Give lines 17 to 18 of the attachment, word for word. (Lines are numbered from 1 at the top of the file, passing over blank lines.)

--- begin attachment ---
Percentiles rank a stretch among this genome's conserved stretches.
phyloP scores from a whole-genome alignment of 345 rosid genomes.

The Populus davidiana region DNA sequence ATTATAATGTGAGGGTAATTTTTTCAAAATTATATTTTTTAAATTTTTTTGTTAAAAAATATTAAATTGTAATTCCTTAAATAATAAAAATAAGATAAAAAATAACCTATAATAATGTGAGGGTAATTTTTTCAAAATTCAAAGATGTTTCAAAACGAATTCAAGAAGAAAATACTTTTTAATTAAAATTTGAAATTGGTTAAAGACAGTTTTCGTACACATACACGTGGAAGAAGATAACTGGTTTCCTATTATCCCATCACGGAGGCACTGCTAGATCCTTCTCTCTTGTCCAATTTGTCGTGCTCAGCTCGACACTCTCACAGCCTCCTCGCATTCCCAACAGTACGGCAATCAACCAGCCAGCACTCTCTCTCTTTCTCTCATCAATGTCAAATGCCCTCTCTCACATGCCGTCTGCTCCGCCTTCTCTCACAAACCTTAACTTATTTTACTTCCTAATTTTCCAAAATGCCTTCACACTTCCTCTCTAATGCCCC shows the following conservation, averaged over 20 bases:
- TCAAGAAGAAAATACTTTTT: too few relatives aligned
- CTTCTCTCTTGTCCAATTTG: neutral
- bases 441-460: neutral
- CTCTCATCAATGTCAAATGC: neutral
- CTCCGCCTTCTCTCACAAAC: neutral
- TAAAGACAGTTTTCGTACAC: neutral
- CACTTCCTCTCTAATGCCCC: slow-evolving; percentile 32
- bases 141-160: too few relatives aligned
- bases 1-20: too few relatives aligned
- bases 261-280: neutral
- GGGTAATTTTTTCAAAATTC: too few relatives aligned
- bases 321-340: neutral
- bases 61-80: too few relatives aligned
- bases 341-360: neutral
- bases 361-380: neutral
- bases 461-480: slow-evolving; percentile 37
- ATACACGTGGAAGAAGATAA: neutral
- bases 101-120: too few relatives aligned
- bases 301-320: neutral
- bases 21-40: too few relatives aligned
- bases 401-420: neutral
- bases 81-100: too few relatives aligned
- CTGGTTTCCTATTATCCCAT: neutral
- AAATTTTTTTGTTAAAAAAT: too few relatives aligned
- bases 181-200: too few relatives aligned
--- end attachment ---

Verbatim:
- bases 341-360: neutral
- bases 361-380: neutral